By Sarah Burbach
There have been three times in my life when I have caught myself saying over and over, “This really can’t be happening to me.” And now, just like the other three times, it really is. So once, again, I have had to adapt, in a lot of different ways. And it’s been our community that has made my adjustment not only bearable, but better.
I have seen our community adapt spiritually. Our churches continue to be our guide to encourage us to do what is right for others. The virtual worship services, videoed Bible Studies, Facebook choirs, Emailed Sunday School lessons, free Internet hotspots in the church parking lot for our students, and daily lunches for the needy and shut-ins keep us in touch as we continue to help and love each other.
I have seen our community adapt intellectually. Our school system has really come through. Students are still learning because our teachers are providing distant instruction and/or packets of school work. Parents are once again showing that they are teachers, too – all the time.
While it may not feel so great right now (you have my total admiration, parent-teachers), the bonding and support that you are giving your children right now is priceless and will stick with them and carry over forever.
We have also seen and felt the strong relationships our teachers have with each of their students. This year’s group of students will come out of this situation stronger and more resilient than ever.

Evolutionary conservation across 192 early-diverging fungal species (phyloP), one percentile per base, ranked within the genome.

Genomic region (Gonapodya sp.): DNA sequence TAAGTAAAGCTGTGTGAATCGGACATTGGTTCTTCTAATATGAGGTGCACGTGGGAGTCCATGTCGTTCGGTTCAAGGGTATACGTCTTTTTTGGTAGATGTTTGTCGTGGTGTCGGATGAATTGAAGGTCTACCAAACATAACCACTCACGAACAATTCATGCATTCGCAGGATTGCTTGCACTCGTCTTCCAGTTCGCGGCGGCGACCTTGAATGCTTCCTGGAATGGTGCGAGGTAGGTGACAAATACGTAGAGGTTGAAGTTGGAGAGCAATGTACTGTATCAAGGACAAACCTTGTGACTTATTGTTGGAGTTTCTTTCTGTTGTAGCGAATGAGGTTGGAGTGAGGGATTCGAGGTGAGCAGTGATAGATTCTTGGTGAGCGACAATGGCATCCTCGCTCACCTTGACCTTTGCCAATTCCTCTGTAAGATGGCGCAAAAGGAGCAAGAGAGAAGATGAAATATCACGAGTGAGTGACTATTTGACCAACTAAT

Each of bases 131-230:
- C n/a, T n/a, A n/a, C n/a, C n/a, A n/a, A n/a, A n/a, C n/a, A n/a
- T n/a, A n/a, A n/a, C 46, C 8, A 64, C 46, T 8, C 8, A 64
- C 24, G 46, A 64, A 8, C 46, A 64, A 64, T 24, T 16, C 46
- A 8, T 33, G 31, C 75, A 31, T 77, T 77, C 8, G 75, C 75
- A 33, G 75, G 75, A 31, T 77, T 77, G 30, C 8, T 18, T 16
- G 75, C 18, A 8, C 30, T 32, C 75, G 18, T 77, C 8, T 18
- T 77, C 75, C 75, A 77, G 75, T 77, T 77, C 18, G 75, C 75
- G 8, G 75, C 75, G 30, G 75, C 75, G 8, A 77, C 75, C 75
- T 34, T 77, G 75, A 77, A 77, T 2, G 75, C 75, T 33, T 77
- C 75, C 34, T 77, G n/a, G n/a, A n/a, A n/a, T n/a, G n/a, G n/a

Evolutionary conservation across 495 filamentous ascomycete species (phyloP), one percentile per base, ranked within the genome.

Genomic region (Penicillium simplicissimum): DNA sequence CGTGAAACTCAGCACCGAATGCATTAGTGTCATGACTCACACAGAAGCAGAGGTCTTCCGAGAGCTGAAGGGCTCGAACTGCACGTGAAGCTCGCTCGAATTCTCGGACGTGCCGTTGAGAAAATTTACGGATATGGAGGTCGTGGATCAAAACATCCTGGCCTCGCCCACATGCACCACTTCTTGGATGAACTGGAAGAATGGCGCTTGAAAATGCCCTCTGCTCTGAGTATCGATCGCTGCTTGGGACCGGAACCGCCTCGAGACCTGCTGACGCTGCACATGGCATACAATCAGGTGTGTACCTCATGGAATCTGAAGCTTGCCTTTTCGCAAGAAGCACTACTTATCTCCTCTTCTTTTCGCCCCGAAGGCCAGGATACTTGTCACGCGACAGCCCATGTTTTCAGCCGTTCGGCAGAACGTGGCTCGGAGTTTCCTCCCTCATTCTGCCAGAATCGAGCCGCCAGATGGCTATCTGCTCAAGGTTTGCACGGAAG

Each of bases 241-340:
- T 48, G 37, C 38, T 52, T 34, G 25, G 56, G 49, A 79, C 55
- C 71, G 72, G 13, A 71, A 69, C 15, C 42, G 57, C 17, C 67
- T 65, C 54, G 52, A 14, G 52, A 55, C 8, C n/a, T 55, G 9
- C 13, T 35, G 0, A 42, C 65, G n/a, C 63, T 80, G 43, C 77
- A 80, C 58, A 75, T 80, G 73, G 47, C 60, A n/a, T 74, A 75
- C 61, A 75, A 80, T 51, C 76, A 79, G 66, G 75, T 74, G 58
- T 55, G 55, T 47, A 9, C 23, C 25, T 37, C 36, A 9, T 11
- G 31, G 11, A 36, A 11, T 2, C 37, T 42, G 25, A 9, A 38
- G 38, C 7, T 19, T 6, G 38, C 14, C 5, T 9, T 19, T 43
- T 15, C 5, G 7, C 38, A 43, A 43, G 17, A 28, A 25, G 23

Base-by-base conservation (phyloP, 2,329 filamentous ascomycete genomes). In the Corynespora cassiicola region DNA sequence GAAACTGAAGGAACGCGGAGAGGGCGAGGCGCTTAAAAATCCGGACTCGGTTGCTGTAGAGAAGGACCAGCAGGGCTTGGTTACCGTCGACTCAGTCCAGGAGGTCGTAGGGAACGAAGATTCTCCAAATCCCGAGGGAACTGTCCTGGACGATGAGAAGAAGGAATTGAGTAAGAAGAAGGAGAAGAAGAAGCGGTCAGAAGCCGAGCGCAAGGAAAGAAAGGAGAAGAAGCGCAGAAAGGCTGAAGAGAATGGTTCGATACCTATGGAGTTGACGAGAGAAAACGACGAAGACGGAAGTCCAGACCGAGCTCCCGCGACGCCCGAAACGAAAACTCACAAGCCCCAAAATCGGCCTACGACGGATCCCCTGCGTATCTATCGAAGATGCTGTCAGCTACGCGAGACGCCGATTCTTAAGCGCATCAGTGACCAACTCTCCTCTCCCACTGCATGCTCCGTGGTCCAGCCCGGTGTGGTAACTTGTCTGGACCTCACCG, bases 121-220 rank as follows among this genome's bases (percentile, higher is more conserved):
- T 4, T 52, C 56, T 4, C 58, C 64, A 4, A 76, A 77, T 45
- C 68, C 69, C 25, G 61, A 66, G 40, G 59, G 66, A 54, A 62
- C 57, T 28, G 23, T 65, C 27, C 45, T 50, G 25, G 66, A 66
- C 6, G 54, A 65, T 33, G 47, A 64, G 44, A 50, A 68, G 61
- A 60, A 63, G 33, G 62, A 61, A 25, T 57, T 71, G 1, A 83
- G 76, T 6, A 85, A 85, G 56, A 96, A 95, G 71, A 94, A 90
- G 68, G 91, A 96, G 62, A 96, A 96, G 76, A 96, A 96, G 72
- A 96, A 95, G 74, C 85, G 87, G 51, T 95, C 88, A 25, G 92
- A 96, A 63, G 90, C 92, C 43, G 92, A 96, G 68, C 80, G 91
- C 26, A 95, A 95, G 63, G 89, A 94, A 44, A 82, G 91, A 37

I have seen our community adapt emotionally. Last week, I read a helpful article by Scott Berinato from the Harvard Business Review titled “That Discomfort You’re Feeling is Grief.” It quoted David Kessler, the “world’s foremost expert on grief” who co-wrote about the five stages of grief with Elizabeth Kubler-Ross as it related to dying. He related these stages to what we are going through now. He writes that we’re feeling more than one kind of grief, that we are also feeling “anticipatory grief” – the feeling we get about what the future holds when we’re uncertain and imagining the worse. We feel a loss of safety because we aren’t sure what is going to happen next. He advises us to find balance in the things we are thinking right now. Don’t just dwell on the doom. Find control in accepting what has happened and let go of what you can’t control. What is in our control is washing our hands and staying sheltered. He states that accepting what has happened is “where the power lies.” Our community is working together to keep all of us “in control” of the important steps we must take to keep ourselves, and each other healthy.
I have seen our community adapt supportingly. As always, our “community helpers” come through for us over and over again. These people, often in the shadows, are working tirelessly and effectively to keep us safe and fed and healthy. They represent Morgan County at her best. Our School Nutrition Program continues to provide wholesome meals for our students. Our hospital is beginning its fourth week under the Emergency Operations Plan.
Strong, knowledgeable leadership and dedicated staff are spending very long hours every day communicating with many state and federal agencies as they prepare for what they will be needed to do. They are ready, and they will do it well.
I have seen our community adapt entertainingly. We drive by our local restaurants to pick up our meals, our gardens and lawns have never looked better. We work out (you should see my home gym – free weights, bow flex machine, spinning bike, bands and tubes, mats and a pull-up bar) and walk and walk. Our Boys & Girls Club had a virtual QuaranTEEN dance with a DJ and the Madison-Morgan Cultural Center is hosting an Internet Tea Party. We facetime friends and family and share our homemade goodies with others by leaving them on doorsteps. Our library even offers hundreds of books to read and listen to that can be downloaded for free.
Thank you to my community. This really is happening to all of us, and together, we are all trying so hard.